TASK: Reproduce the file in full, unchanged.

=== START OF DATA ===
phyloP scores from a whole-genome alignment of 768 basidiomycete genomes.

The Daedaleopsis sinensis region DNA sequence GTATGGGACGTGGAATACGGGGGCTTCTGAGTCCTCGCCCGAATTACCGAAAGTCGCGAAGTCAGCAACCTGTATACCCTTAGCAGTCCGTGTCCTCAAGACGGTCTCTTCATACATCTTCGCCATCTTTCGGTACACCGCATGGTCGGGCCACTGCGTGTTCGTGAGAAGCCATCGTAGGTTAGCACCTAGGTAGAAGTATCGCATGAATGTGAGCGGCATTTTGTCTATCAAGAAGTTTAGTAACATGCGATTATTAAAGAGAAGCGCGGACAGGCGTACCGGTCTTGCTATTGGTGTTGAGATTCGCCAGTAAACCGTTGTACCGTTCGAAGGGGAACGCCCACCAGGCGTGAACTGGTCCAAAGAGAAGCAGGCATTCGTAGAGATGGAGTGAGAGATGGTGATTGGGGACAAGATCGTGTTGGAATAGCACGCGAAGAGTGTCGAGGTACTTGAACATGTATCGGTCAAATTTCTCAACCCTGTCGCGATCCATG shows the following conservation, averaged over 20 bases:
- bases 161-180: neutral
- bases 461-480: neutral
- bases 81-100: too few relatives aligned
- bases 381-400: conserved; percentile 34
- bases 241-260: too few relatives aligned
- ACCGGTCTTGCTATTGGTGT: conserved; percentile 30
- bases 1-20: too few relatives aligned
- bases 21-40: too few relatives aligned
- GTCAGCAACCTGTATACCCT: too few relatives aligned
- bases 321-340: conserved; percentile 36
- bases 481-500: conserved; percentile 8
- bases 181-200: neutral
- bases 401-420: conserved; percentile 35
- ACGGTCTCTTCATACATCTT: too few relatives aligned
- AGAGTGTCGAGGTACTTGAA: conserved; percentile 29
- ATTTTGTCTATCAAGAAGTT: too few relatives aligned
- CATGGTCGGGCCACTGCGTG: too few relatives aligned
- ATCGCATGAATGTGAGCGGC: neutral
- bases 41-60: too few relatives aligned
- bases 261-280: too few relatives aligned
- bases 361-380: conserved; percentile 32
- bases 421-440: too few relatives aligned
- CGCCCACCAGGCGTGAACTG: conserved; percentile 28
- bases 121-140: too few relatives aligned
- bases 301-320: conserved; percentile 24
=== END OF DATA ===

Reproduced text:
phyloP scores from a whole-genome alignment of 768 basidiomycete genomes.

The Daedaleopsis sinensis region DNA sequence GTATGGGACGTGGAATACGGGGGCTTCTGAGTCCTCGCCCGAATTACCGAAAGTCGCGAAGTCAGCAACCTGTATACCCTTAGCAGTCCGTGTCCTCAAGACGGTCTCTTCATACATCTTCGCCATCTTTCGGTACACCGCATGGTCGGGCCACTGCGTGTTCGTGAGAAGCCATCGTAGGTTAGCACCTAGGTAGAAGTATCGCATGAATGTGAGCGGCATTTTGTCTATCAAGAAGTTTAGTAACATGCGATTATTAAAGAGAAGCGCGGACAGGCGTACCGGTCTTGCTATTGGTGTTGAGATTCGCCAGTAAACCGTTGTACCGTTCGAAGGGGAACGCCCACCAGGCGTGAACTGGTCCAAAGAGAAGCAGGCATTCGTAGAGATGGAGTGAGAGATGGTGATTGGGGACAAGATCGTGTTGGAATAGCACGCGAAGAGTGTCGAGGTACTTGAACATGTATCGGTCAAATTTCTCAACCCTGTCGCGATCCATG shows the following conservation, averaged over 20 bases:
- bases 161-180: neutral
- bases 461-480: neutral
- bases 81-100: too few relatives aligned
- bases 381-400: conserved; percentile 34
- bases 241-260: too few relatives aligned
- ACCGGTCTTGCTATTGGTGT: conserved; percentile 30
- bases 1-20: too few relatives aligned
- bases 21-40: too few relatives aligned
- GTCAGCAACCTGTATACCCT: too few relatives aligned
- bases 321-340: conserved; percentile 36
- bases 481-500: conserved; percentile 8
- bases 181-200: neutral
- bases 401-420: conserved; percentile 35
- ACGGTCTCTTCATACATCTT: too few relatives aligned
- AGAGTGTCGAGGTACTTGAA: conserved; percentile 29
- ATTTTGTCTATCAAGAAGTT: too few relatives aligned
- CATGGTCGGGCCACTGCGTG: too few relatives aligned
- ATCGCATGAATGTGAGCGGC: neutral
- bases 41-60: too few relatives aligned
- bases 261-280: too few relatives aligned
- bases 361-380: conserved; percentile 32
- bases 421-440: too few relatives aligned
- CGCCCACCAGGCGTGAACTG: conserved; percentile 28
- bases 121-140: too few relatives aligned
- bases 301-320: conserved; percentile 24